2) They don't contain anything you could use for phishing (given that the previous occupany will have updated their address with their bank, etc.)

                3) You wouldn't take the risk of a social-engineering attack that can easily be traced back to your home address

                It's not like the Royal mail provide a service where you can have your post forwarded on to your new address for several months after you move, just so that you can make sure everyone important has your new address.

                I got a bit of post this morning for someone who hasn't lived at my address for what is probably over ten years. I didn't open it, as it looks like junk mail from a car dealership, but if I did, how useful do you think the information inside would be for phishing? On the other hand, if I got something in the post addresed to a previous occupant that says somethin like, "here is all the personal information we hold about you: name, address, date of birth, email address, etc.", that is going to be a goldmine for a social-engineering attack, and those aren't even the hard-core PID items like ethnicity, sexual orientation, uniquely identifying IDs (NI number, passport number), trade union membership, etc.

                1. Jellied Eel Silver badge

                  Re: No One Cares

                  2) They don't contain anything you could use for phishing (given that the previous occupany will have updated their address with their bank, etc.)

                  One looked like a bank statement, or letter from a bank. I perhaps have a bad habit of looking at the return address before opening 'my' mail, and also almost opened that one because it was from my bank.

                  that is going to be a goldmine for a social-engineering attack, and those aren't even the hard-core PID items like ethnicity, sexual orientation, uniquely identifying IDs (NI number, passport number), trade union membership, etc.

                  I think this is the general problem with 'big data', and targetted advertising. Especially if that really works. So most of the mail was junk mail. Like from a luxury holiday company with the recipients first name printed in a 'personalised' message on the outside, but not the address lable. Other mail included a wine company, clothing catalogues & basically a bunch of stuff for useful for profiling conveniently printed on the outside of the envelopes.. And in the big data world, even easier to do as you aggregate and combine data into ever more personal profiles.

                  1. Loyal Commenter Silver badge

                    Re: No One Cares

                    One looked like a bank statement, or letter from a bank. I perhaps have a bad habit of looking at the return address before opening 'my' mail, and also almost opened that one because it was from my bank.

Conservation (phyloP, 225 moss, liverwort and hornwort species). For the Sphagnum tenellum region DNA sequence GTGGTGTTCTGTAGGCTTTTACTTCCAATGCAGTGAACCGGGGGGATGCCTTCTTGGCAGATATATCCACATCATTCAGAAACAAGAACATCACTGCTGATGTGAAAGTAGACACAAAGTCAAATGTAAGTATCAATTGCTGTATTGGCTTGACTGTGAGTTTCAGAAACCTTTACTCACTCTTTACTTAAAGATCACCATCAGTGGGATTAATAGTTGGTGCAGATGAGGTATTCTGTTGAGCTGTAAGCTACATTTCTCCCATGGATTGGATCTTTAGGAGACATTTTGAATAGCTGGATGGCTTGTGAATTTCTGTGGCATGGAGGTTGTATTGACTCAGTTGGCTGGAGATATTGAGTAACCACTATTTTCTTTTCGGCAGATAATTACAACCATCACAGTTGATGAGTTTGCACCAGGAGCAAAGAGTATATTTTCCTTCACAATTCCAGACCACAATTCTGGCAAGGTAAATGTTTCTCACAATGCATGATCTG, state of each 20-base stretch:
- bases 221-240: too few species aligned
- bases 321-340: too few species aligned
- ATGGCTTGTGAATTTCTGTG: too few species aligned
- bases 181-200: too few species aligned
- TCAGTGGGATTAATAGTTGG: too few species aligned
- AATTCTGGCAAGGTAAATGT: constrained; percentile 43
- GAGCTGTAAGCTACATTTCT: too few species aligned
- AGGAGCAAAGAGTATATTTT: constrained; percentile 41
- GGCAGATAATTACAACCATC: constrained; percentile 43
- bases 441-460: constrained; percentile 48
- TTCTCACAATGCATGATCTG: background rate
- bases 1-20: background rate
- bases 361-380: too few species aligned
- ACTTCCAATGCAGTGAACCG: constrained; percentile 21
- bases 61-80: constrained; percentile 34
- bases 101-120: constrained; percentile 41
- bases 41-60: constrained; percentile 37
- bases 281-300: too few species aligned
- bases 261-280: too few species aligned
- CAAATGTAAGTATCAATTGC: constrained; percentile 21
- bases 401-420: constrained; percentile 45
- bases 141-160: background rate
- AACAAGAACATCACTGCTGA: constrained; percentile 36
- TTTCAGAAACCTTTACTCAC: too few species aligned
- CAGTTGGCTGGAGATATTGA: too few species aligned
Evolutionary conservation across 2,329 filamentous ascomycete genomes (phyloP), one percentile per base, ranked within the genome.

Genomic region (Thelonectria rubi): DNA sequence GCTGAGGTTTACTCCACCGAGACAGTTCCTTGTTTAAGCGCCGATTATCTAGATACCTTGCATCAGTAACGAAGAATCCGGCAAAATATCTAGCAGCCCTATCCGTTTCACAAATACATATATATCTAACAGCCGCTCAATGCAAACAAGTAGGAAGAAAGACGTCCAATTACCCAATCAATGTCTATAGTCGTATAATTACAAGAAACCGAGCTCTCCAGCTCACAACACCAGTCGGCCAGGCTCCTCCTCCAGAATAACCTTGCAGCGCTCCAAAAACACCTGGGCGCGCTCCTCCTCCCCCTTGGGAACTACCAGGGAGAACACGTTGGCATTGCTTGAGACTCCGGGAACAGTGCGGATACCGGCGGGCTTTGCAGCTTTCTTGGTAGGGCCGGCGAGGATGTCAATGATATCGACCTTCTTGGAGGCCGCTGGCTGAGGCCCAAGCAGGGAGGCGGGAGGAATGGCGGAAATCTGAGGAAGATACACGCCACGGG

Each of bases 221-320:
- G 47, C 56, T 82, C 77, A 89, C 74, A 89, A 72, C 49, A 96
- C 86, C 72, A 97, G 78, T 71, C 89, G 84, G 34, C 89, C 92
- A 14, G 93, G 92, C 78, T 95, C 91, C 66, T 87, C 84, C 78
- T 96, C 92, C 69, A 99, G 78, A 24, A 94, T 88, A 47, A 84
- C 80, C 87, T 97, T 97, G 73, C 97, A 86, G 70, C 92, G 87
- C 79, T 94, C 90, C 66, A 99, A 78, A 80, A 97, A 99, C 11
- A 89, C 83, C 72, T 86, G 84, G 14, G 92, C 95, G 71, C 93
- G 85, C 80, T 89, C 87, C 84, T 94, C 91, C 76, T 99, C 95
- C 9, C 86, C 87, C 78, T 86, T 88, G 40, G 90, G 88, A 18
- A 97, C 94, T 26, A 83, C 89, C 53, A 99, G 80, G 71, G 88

Well, in that case, I'd suggest that either the former occupant of your address is an idiot for not informing their bank of a change of address (presumably more than 3 months ago, or however long it is you can get your post redirected), or the bank has failed to update thier data, in which case it's probably a matter for the ICO. Either way, since this is already a problem, I can hardly see that adding more wood to the fire will help, by requiring data controllers to try and contact the data subjects. They'll end up doing so at the lowest possible cost, which won't include doing it securely.

      3. veti Silver badge

        Re: No One Cares

        The thing about the Russians is, there's no way of knowing what they spent on their campaigns. We've only heard about the advertising spend with Facebook (and even that number has been revised upwards at least once).

        But that was only a fraction of the total. Much more important was the time invested by a team, of unknown size, of full time Internet trolls.

        How many full time employees did each US campaign team have on social media? That's a number you can probably find out, if you want to dig a little. But how many did Putin have? Good luck finding that.

    5. Roj Blake Silver badge

      Re: Carry On

      The whole thing is starting to feel like a Carry On film.

      With Sid James as Boris Johnson and Kenneth Williams as Nigel Farage.

      1. Anonymous Coward
        Anonymous Coward

        Re: Carry On

        With Sid James as Boris Johnson and Kenneth Williams as Nigel Farage.

        I'll take Barbara Windsor over Jo Swinney any day

  3. veti Silver badge

    So Arron Banks gave money to UKIP, who... kept it?

    I may be missing something, but I don't see how that amounts to a smoking gun for Cambridge Analytica.

    1. DavCrav Silver badge

      "I may be missing something, but I don't see how that amounts to a smoking gun for Cambridge Analytica."

      CA claimed not to have done work for Leave.EU. Here is pretty good evidence that that was a lie.

      1. veti Silver badge

        The whole premise is, previous inquiries have found this way because - crucially, in their opinion - CA didn't get paid.

        These new revelations - confirm that, sure enough, CA didn't get paid.

        So I'm still wondering why anyone thinks it's a big deal.

        1. DavCrav Silver badge

          "So I'm still wondering why anyone thinks it's a big deal."